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Edward E. Dunbar’s 1867  The Romance of the Age; or, the Discovery of Gold in California (1867, D. Appleton and Company, New York) [excerpts related to the Bear Flag].

A few days after, on Sunday, June 14th, 1846, a party of fourteen Americans, under no apparent command, appeared in Sonoma, captured the place, raised the Bear flag, proclaimed the independence of California, and carried off to Fremont’s quarters as prisoners four prominent citizens, namely, the two Vallejos, J. P. Leese, and Colonel Prudhon.  On the consummation of these achievements, one Merritt was elected captain.

            This was a rough party of revolutionists, and the manner in which they improvised the famous Bear flag, shows upon what slender means nations and kingdoms are sometimes started.  From an estimable old lady they obtained a fragmentary portion of her white skirt, on which they painted what was intended to represent a grizzly bear, but not being artistic in their work, it was difficult to determine what kind of an animal they had selected as the emblem of the new nationality; so the Mexicans, with their usual happy faculty on such occasions, called it the “Bandera Colchis,” or Hog Flag.”  This flag now ornaments the rooms of the Pioneer Society in San Francisco.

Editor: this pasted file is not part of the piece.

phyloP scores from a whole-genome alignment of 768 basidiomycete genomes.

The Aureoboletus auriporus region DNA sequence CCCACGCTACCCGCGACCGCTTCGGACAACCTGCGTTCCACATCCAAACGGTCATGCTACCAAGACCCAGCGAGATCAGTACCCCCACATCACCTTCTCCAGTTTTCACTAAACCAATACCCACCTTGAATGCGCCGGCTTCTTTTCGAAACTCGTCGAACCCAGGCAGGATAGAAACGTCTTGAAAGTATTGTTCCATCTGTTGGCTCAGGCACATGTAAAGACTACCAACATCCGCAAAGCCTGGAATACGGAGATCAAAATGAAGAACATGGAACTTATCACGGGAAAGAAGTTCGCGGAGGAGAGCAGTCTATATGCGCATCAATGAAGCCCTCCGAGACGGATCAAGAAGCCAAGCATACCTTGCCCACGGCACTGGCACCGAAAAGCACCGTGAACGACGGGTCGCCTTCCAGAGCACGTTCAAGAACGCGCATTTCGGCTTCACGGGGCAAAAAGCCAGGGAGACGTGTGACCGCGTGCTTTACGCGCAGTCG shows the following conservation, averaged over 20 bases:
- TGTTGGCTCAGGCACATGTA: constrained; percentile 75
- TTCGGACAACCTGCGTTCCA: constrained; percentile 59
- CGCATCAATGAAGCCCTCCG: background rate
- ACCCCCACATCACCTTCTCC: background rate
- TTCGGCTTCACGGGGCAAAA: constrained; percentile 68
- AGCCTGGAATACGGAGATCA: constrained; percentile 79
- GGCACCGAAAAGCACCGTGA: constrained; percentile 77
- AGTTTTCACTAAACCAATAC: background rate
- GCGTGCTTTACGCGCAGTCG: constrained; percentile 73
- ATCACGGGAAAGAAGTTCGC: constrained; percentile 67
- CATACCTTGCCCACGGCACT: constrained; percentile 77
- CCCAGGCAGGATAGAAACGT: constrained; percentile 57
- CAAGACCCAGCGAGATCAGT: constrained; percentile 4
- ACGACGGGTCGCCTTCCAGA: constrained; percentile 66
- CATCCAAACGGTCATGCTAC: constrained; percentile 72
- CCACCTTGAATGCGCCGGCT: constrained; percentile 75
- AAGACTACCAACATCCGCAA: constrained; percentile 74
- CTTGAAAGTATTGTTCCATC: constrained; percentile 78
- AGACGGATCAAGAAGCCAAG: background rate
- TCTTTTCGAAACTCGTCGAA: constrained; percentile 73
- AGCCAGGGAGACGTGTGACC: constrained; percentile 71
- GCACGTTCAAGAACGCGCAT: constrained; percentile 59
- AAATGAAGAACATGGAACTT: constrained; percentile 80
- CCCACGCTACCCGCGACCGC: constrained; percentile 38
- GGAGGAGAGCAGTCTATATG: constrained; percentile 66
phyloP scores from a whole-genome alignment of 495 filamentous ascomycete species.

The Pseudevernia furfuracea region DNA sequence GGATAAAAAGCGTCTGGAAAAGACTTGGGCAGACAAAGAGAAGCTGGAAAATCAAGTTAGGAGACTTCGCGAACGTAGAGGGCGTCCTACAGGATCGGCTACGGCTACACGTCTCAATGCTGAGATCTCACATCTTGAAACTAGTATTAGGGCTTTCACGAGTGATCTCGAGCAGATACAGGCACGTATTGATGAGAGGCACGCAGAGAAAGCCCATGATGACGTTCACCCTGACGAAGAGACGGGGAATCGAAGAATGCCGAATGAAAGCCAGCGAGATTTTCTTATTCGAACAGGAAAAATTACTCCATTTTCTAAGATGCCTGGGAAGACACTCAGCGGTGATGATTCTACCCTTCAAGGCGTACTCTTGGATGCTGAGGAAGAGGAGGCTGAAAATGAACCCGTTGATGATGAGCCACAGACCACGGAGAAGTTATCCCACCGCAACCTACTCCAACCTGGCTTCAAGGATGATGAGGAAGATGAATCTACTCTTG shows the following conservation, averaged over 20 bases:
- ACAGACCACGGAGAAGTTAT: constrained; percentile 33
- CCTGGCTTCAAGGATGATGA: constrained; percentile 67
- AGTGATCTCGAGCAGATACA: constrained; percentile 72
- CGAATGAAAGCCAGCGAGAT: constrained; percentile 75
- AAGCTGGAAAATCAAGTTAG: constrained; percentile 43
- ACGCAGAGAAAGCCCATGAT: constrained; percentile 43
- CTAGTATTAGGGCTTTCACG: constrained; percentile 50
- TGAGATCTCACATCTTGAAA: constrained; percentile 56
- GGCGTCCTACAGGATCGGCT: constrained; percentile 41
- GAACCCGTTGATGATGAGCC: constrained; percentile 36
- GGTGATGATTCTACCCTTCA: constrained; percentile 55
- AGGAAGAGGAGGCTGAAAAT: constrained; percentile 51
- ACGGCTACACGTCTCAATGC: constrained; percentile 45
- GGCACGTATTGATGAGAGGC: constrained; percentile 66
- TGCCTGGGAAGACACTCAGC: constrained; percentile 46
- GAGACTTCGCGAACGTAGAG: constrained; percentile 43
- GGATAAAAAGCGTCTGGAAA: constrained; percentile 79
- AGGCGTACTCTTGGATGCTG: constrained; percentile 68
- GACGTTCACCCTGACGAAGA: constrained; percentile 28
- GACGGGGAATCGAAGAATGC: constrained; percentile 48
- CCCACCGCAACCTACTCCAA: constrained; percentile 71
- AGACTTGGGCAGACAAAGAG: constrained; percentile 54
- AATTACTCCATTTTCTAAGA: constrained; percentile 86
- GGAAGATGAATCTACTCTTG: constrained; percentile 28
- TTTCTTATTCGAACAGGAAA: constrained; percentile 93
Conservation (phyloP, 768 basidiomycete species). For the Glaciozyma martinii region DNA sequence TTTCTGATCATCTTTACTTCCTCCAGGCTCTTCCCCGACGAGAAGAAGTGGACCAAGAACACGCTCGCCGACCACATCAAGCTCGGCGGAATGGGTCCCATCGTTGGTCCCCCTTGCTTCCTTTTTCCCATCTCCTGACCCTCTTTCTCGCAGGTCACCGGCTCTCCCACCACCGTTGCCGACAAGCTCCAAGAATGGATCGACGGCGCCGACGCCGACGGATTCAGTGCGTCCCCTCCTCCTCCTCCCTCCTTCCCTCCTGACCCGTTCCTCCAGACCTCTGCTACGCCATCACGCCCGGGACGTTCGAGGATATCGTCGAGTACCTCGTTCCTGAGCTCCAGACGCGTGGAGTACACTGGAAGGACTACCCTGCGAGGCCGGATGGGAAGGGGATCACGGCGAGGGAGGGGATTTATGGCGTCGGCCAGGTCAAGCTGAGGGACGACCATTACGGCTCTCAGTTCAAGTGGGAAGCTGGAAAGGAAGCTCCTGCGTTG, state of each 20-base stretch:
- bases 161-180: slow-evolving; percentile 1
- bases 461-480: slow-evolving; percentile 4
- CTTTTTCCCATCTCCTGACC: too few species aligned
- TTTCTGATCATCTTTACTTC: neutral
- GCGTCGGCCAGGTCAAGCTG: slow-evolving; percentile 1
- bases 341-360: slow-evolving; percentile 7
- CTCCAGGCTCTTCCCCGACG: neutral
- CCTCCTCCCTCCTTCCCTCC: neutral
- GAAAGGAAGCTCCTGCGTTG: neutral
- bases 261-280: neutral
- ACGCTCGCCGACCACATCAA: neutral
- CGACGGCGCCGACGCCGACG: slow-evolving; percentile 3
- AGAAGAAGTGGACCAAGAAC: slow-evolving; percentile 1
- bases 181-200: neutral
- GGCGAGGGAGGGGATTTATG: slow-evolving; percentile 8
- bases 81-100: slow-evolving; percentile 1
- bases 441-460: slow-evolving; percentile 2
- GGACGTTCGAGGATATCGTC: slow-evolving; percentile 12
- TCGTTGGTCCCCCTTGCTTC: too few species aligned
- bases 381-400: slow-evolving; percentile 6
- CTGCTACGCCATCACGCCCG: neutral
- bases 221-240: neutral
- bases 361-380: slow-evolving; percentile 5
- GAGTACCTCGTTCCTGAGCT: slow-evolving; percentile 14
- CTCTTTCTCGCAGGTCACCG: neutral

April 4, 2007        


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